From Draghi's press conference:
Following our non-standard monetary policy measures and action by other
policy-makers, a broadly based strengthening in the deposit base of MFIs*
in a number of stressed countries was observed. This allowed several
MFIs to reduce further their reliance on Eurosystem funding and helped
to reduce segmentation in financial markets. M3 growth was also
supported by an inflow of capital into the euro area, as reflected in
the strong increase in the net external asset position of MFIs.
*MFI = Major Financial Institution
Draghi'a primary assumption in the above statement is that when banks rely on the central bank for the primary source of their overall funding there is an inherent problem in the system. The reason is that depositors have withdrawn their money from the banks and placed these funds elsewhere, which indicates a deteriorating confidence in the financial sector. Conversely, when depositors begin placing their deposits back in banks it indicates more confidence in the financial system and, hence, a better underlying situation.
With that in mind, consider the following chart from the latest monthly ECB bulletin:
As the report notes:
The improvement in banks’ funding situation is also reflected in positive flows for domestic and non-resident deposits in France, Italy and Spain (see Chart C). Meanwhile, German banks have seen a decline in deposits held by non-residents, suggesting some moderate rebalancing of portfolios by international investors. Consequently, German banks reduced their claims on the Eurosystem in September and October, while banks in other countries (especially Spain) have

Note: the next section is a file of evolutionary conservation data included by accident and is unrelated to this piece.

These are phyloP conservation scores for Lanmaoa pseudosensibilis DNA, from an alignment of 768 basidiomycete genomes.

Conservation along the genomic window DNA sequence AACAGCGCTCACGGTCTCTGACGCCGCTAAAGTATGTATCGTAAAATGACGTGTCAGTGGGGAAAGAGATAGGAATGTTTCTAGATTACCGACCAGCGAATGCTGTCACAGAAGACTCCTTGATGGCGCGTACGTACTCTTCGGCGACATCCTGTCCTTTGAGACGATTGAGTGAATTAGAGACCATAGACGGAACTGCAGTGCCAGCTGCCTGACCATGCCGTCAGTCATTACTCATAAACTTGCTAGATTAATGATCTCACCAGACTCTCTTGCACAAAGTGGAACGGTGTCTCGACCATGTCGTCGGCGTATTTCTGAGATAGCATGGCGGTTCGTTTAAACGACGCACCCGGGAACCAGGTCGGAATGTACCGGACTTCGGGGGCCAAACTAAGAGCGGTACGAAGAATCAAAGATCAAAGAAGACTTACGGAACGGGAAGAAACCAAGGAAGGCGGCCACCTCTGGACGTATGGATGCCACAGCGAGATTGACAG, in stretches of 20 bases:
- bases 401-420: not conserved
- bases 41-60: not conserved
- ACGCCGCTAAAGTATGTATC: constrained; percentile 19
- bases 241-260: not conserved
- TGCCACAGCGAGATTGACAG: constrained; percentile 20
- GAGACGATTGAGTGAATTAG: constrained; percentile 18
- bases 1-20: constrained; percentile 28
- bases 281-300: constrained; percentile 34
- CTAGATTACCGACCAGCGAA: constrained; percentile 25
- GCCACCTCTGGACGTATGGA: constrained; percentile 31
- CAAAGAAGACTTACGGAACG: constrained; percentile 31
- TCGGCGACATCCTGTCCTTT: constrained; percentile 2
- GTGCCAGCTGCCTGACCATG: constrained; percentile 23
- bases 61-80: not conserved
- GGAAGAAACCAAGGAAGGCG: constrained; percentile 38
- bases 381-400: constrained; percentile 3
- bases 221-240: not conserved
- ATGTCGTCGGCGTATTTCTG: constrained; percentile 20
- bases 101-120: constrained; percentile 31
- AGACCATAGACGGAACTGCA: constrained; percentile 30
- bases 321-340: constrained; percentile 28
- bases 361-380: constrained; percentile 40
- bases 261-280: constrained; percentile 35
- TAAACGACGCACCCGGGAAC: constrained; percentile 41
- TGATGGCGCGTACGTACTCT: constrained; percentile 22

reduced their borrowing from the Eurosystem. The results of the October 2012 bank lending survey also show that banks’ access to retail funding improved in the third quarter of 2012.1 Overall, these developments suggest that the degree of financial fragmentation in the euro area may be declining. That can also be seen in the stabilisation of TARGET2 balances since mid-2012.
At the same time, the improvement in funding -- and low cost of capital -- is not being transmitted to the private sector:
Notice the negative credit growth in the system for both the second and third quarter of 2012.